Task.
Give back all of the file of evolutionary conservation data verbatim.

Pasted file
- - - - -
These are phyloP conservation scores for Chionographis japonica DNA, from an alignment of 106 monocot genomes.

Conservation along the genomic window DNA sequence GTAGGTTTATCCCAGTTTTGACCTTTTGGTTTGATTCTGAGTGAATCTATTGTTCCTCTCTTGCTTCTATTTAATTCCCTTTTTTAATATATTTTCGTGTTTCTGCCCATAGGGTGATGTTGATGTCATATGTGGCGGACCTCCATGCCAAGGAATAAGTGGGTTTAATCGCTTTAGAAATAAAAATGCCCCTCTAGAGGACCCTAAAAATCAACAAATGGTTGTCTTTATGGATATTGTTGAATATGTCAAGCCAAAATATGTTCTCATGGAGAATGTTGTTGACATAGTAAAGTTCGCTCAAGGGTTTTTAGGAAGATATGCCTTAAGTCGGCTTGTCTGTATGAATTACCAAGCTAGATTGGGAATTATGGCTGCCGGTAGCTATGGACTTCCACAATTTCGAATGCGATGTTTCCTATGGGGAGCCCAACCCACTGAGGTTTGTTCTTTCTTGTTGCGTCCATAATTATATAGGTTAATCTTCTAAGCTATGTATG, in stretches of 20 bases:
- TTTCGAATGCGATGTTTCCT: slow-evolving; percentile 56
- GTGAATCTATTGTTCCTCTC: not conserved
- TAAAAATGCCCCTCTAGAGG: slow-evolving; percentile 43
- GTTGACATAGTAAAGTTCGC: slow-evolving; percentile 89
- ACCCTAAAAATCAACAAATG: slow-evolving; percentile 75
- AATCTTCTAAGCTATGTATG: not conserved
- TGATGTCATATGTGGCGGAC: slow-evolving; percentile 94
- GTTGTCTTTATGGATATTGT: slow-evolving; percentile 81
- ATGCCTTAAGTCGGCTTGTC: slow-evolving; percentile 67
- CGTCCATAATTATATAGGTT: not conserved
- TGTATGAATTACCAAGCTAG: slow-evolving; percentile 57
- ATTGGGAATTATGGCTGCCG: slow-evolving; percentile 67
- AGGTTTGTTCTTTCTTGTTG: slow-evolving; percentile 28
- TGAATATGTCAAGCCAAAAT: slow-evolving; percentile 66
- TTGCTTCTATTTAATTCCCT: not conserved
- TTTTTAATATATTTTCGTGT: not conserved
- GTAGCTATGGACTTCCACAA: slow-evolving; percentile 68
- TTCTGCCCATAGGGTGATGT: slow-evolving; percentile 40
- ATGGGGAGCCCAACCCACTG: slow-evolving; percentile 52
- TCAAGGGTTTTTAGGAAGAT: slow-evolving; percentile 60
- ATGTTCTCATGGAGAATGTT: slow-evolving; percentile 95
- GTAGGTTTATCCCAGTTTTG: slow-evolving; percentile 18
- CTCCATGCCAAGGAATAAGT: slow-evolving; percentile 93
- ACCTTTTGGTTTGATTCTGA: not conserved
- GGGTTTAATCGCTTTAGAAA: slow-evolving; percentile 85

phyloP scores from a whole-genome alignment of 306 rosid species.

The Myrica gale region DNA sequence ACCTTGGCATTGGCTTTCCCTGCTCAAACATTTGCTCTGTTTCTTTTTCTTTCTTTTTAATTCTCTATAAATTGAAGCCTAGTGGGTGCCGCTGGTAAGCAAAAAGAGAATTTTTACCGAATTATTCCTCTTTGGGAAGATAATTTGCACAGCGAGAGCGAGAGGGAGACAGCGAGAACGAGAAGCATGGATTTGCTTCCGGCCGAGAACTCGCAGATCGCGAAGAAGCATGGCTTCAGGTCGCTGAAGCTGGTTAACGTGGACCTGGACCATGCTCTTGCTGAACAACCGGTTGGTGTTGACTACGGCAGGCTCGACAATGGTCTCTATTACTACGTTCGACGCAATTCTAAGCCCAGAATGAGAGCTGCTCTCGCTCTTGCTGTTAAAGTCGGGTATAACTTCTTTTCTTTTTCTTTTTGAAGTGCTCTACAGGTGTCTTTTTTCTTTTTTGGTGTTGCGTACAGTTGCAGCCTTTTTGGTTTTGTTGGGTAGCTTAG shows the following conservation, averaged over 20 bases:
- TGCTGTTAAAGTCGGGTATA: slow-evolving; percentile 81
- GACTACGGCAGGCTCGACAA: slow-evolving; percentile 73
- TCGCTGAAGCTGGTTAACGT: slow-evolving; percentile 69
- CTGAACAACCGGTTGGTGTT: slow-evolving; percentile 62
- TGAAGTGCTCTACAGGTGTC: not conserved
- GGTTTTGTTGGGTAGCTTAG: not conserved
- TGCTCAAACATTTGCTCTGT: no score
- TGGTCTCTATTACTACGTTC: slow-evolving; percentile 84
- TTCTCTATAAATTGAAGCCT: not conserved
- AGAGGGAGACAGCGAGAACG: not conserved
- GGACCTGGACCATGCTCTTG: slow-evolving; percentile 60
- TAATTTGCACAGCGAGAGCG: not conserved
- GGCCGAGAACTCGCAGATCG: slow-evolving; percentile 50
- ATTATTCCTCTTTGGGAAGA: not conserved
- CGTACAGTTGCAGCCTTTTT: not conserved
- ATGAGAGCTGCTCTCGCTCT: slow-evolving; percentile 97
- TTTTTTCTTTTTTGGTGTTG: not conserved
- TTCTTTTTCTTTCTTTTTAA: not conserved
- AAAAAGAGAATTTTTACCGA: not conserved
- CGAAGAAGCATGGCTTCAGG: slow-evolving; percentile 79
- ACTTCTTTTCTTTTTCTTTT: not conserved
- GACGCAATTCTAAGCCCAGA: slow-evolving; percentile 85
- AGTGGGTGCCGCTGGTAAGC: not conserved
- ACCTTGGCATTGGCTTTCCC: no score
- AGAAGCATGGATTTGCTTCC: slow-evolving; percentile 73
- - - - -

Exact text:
These are phyloP conservation scores for Chionographis japonica DNA, from an alignment of 106 monocot genomes.

Conservation along the genomic window DNA sequence GTAGGTTTATCCCAGTTTTGACCTTTTGGTTTGATTCTGAGTGAATCTATTGTTCCTCTCTTGCTTCTATTTAATTCCCTTTTTTAATATATTTTCGTGTTTCTGCCCATAGGGTGATGTTGATGTCATATGTGGCGGACCTCCATGCCAAGGAATAAGTGGGTTTAATCGCTTTAGAAATAAAAATGCCCCTCTAGAGGACCCTAAAAATCAACAAATGGTTGTCTTTATGGATATTGTTGAATATGTCAAGCCAAAATATGTTCTCATGGAGAATGTTGTTGACATAGTAAAGTTCGCTCAAGGGTTTTTAGGAAGATATGCCTTAAGTCGGCTTGTCTGTATGAATTACCAAGCTAGATTGGGAATTATGGCTGCCGGTAGCTATGGACTTCCACAATTTCGAATGCGATGTTTCCTATGGGGAGCCCAACCCACTGAGGTTTGTTCTTTCTTGTTGCGTCCATAATTATATAGGTTAATCTTCTAAGCTATGTATG, in stretches of 20 bases:
- TTTCGAATGCGATGTTTCCT: slow-evolving; percentile 56
- GTGAATCTATTGTTCCTCTC: not conserved
- TAAAAATGCCCCTCTAGAGG: slow-evolving; percentile 43
- GTTGACATAGTAAAGTTCGC: slow-evolving; percentile 89
- ACCCTAAAAATCAACAAATG: slow-evolving; percentile 75
- AATCTTCTAAGCTATGTATG: not conserved
- TGATGTCATATGTGGCGGAC: slow-evolving; percentile 94
- GTTGTCTTTATGGATATTGT: slow-evolving; percentile 81
- ATGCCTTAAGTCGGCTTGTC: slow-evolving; percentile 67
- CGTCCATAATTATATAGGTT: not conserved
- TGTATGAATTACCAAGCTAG: slow-evolving; percentile 57
- ATTGGGAATTATGGCTGCCG: slow-evolving; percentile 67
- AGGTTTGTTCTTTCTTGTTG: slow-evolving; percentile 28
- TGAATATGTCAAGCCAAAAT: slow-evolving; percentile 66
- TTGCTTCTATTTAATTCCCT: not conserved
- TTTTTAATATATTTTCGTGT: not conserved
- GTAGCTATGGACTTCCACAA: slow-evolving; percentile 68
- TTCTGCCCATAGGGTGATGT: slow-evolving; percentile 40
- ATGGGGAGCCCAACCCACTG: slow-evolving; percentile 52
- TCAAGGGTTTTTAGGAAGAT: slow-evolving; percentile 60
- ATGTTCTCATGGAGAATGTT: slow-evolving; percentile 95
- GTAGGTTTATCCCAGTTTTG: slow-evolving; percentile 18
- CTCCATGCCAAGGAATAAGT: slow-evolving; percentile 93
- ACCTTTTGGTTTGATTCTGA: not conserved
- GGGTTTAATCGCTTTAGAAA: slow-evolving; percentile 85

phyloP scores from a whole-genome alignment of 306 rosid species.

The Myrica gale region DNA sequence ACCTTGGCATTGGCTTTCCCTGCTCAAACATTTGCTCTGTTTCTTTTTCTTTCTTTTTAATTCTCTATAAATTGAAGCCTAGTGGGTGCCGCTGGTAAGCAAAAAGAGAATTTTTACCGAATTATTCCTCTTTGGGAAGATAATTTGCACAGCGAGAGCGAGAGGGAGACAGCGAGAACGAGAAGCATGGATTTGCTTCCGGCCGAGAACTCGCAGATCGCGAAGAAGCATGGCTTCAGGTCGCTGAAGCTGGTTAACGTGGACCTGGACCATGCTCTTGCTGAACAACCGGTTGGTGTTGACTACGGCAGGCTCGACAATGGTCTCTATTACTACGTTCGACGCAATTCTAAGCCCAGAATGAGAGCTGCTCTCGCTCTTGCTGTTAAAGTCGGGTATAACTTCTTTTCTTTTTCTTTTTGAAGTGCTCTACAGGTGTCTTTTTTCTTTTTTGGTGTTGCGTACAGTTGCAGCCTTTTTGGTTTTGTTGGGTAGCTTAG shows the following conservation, averaged over 20 bases:
- TGCTGTTAAAGTCGGGTATA: slow-evolving; percentile 81
- GACTACGGCAGGCTCGACAA: slow-evolving; percentile 73
- TCGCTGAAGCTGGTTAACGT: slow-evolving; percentile 69
- CTGAACAACCGGTTGGTGTT: slow-evolving; percentile 62
- TGAAGTGCTCTACAGGTGTC: not conserved
- GGTTTTGTTGGGTAGCTTAG: not conserved
- TGCTCAAACATTTGCTCTGT: no score
- TGGTCTCTATTACTACGTTC: slow-evolving; percentile 84
- TTCTCTATAAATTGAAGCCT: not conserved
- AGAGGGAGACAGCGAGAACG: not conserved
- GGACCTGGACCATGCTCTTG: slow-evolving; percentile 60
- TAATTTGCACAGCGAGAGCG: not conserved
- GGCCGAGAACTCGCAGATCG: slow-evolving; percentile 50
- ATTATTCCTCTTTGGGAAGA: not conserved
- CGTACAGTTGCAGCCTTTTT: not conserved
- ATGAGAGCTGCTCTCGCTCT: slow-evolving; percentile 97
- TTTTTTCTTTTTTGGTGTTG: not conserved
- TTCTTTTTCTTTCTTTTTAA: not conserved
- AAAAAGAGAATTTTTACCGA: not conserved
- CGAAGAAGCATGGCTTCAGG: slow-evolving; percentile 79
- ACTTCTTTTCTTTTTCTTTT: not conserved
- GACGCAATTCTAAGCCCAGA: slow-evolving; percentile 85
- AGTGGGTGCCGCTGGTAAGC: not conserved
- ACCTTGGCATTGGCTTTCCC: no score
- AGAAGCATGGATTTGCTTCC: slow-evolving; percentile 73